Comprehensive Assessment of Long-term Effects of Reducing Intake of Energy Phase 2 (CALERIE Phase 2) screening and recruitment: methods and results.
The Comprehensive Assessment of the Long-term Effects of Reducing Intake of Energy Phase 2 (CALERIE) study is a systematic investigation of sustained 25% calorie restriction (CR) in non-obese humans. CALERIE is a multicenter (3 clinical sites, one coordinating center), parallel group, randomized controlled trial. Participants were recruited, screened, and randomized to the CR or control group with a 2:1 allocation. Inclusion criteria included ages 21-50 years for men and 21-47 years for women, and a body mass index (BMI) of 22.0 ≤ BMI < 28.0 kg/m(2). Exclusion criteria included abnormal laboratory markers, significant medical conditions, psychiatric/behavioral problems, and an inability to adhere to the rigors of the evaluation/intervention schedule. A multi-stage screening process (telephone screen and 3 in-clinic visits) was applied to identify eligible participants. Recruitment was effective and enrollment targets were met on time. 10,856 individuals contacted the clinical sites, of whom 9787 (90%) failed one or more eligibility criteria. Of the 1069 volunteers who started the in-clinic screening, 831 (78%) were either ineligible or dropped. 238 volunteers were enrolled (i.e., initiated the baseline evaluations), 220 were randomized, and 218 started the assigned intervention (2% from the first screening step). This study offered lessons for future multi-center trials engaging non-disease populations. Recruitment strategies must be tailored to specific sites. A multi-disciplinary screening process should be applied to address medical, physical, and psychological/behavioral suitability of participants. Finally, a multi-step screening process with simple criteria first, followed by more elaborate procedures has the potential to reduce the use of study resources.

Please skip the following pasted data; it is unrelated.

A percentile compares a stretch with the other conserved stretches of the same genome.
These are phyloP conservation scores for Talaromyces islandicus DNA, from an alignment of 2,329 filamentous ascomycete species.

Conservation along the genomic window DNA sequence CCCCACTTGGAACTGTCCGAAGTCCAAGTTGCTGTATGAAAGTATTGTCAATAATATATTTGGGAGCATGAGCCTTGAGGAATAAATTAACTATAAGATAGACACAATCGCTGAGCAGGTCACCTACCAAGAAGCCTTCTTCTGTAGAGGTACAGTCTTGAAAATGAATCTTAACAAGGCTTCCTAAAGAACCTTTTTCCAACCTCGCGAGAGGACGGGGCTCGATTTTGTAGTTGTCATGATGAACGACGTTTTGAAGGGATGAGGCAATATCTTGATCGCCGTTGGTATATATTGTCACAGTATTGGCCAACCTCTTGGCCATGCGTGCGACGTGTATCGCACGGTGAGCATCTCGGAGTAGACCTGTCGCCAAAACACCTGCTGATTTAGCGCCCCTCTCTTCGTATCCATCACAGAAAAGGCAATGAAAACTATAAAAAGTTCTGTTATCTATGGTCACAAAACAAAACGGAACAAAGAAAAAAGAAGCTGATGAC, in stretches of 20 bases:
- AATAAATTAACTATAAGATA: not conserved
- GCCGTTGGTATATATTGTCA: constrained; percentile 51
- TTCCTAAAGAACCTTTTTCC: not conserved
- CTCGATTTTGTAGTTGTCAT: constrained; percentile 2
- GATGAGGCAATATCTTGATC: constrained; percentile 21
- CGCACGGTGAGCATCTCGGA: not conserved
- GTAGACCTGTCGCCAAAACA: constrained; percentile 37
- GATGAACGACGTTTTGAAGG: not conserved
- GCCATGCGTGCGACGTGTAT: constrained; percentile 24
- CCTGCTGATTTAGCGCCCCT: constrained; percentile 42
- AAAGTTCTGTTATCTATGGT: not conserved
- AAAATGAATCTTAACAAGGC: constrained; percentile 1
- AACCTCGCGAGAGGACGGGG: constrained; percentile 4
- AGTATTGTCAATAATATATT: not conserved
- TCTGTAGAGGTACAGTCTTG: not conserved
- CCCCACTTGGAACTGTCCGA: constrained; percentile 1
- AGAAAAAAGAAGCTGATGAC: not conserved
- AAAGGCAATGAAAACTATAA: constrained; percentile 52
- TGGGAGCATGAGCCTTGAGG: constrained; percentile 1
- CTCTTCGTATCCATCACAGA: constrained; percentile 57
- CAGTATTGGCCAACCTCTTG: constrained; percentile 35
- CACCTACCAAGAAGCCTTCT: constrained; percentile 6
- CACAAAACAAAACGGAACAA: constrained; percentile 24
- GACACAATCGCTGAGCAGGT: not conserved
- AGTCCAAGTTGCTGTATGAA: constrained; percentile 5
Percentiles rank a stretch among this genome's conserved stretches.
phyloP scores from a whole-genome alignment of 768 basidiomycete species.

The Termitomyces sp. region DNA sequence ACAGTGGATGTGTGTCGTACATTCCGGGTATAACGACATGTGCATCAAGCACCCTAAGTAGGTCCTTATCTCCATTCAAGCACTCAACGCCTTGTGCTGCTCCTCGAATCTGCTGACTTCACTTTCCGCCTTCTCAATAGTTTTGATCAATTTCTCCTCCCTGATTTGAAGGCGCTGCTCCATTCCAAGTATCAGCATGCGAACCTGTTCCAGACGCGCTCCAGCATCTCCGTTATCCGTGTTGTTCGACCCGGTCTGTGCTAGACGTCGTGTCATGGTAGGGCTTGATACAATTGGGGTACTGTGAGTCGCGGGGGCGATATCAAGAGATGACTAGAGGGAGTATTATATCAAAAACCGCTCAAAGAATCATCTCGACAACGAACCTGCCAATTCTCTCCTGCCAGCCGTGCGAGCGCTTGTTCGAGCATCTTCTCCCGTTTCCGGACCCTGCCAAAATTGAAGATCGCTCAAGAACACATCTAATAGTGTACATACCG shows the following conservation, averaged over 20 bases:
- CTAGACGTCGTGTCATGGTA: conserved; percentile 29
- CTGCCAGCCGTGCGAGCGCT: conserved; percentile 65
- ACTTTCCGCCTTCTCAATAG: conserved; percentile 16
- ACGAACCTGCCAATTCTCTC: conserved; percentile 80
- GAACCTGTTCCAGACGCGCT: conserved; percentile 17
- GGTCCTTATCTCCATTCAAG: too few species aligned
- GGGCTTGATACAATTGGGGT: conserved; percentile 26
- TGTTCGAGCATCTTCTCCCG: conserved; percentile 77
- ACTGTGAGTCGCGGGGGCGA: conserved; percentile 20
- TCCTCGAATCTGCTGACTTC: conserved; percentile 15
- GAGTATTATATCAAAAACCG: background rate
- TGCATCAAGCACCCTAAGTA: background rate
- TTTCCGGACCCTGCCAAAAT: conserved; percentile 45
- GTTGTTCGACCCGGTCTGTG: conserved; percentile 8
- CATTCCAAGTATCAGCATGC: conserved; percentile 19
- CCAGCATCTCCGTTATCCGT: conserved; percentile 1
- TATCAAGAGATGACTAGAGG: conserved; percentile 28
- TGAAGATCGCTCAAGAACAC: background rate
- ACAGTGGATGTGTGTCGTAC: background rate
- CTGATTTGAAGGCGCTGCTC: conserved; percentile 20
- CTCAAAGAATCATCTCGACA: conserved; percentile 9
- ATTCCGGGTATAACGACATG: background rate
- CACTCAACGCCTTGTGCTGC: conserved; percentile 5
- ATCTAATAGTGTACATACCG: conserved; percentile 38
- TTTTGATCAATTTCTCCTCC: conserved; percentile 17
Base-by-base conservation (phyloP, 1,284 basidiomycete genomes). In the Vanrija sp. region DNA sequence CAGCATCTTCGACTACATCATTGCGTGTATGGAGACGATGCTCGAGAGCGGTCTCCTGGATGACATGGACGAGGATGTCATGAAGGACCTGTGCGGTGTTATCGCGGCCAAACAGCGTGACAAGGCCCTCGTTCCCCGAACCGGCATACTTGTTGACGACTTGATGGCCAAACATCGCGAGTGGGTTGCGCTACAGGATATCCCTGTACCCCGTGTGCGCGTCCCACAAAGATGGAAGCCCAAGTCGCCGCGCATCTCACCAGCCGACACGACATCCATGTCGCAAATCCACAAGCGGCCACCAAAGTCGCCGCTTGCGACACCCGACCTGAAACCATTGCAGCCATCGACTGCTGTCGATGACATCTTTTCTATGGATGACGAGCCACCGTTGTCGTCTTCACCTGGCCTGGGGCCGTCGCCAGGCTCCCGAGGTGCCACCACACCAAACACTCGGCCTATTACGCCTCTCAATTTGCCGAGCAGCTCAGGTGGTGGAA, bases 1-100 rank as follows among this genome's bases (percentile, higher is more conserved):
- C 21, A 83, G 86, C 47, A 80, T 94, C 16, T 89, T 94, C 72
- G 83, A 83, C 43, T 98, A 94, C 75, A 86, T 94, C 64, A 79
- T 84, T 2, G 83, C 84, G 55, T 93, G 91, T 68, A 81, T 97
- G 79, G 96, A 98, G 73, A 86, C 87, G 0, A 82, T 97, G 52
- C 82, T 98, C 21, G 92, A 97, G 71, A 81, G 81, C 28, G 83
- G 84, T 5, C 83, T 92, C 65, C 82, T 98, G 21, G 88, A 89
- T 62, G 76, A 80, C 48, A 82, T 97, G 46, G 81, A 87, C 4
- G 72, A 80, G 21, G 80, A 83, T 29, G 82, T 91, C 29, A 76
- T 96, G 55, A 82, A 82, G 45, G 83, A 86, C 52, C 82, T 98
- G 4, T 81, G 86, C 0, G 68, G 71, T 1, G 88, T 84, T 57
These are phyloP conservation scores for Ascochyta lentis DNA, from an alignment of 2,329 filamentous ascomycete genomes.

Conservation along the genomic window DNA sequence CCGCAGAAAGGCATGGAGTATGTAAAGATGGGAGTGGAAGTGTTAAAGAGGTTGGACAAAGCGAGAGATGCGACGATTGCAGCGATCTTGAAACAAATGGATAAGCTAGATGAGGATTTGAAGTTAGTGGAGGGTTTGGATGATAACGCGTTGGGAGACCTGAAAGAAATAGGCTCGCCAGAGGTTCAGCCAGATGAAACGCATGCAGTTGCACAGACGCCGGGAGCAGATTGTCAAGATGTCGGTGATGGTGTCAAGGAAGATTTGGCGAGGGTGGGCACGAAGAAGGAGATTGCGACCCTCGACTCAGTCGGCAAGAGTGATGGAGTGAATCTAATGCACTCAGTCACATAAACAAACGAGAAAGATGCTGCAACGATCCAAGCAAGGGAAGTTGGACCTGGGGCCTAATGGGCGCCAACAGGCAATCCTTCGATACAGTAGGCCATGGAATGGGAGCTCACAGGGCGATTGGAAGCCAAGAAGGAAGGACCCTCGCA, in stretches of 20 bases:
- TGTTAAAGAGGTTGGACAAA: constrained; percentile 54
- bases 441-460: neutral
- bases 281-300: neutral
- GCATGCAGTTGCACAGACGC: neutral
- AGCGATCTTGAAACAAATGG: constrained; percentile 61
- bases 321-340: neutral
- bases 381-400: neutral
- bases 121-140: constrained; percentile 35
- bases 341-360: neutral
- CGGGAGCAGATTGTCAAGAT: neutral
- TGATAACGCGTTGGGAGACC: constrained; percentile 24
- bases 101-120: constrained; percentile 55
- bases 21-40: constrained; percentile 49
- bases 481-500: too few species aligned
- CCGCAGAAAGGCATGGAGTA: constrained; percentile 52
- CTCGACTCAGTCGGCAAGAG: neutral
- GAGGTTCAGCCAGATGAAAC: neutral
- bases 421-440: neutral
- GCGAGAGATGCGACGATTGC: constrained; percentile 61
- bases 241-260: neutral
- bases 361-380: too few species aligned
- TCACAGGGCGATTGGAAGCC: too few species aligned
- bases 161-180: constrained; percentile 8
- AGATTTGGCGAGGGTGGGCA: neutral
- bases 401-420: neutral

Stewart, TM; Bhapkar, M; Das, S; Galan, K; Martin, CK; McAdams, L; Pieper, C; Redman, L; Roberts, S; Stein, RI; Rochon, J; Williamson, DA; CALERIE Study Group,
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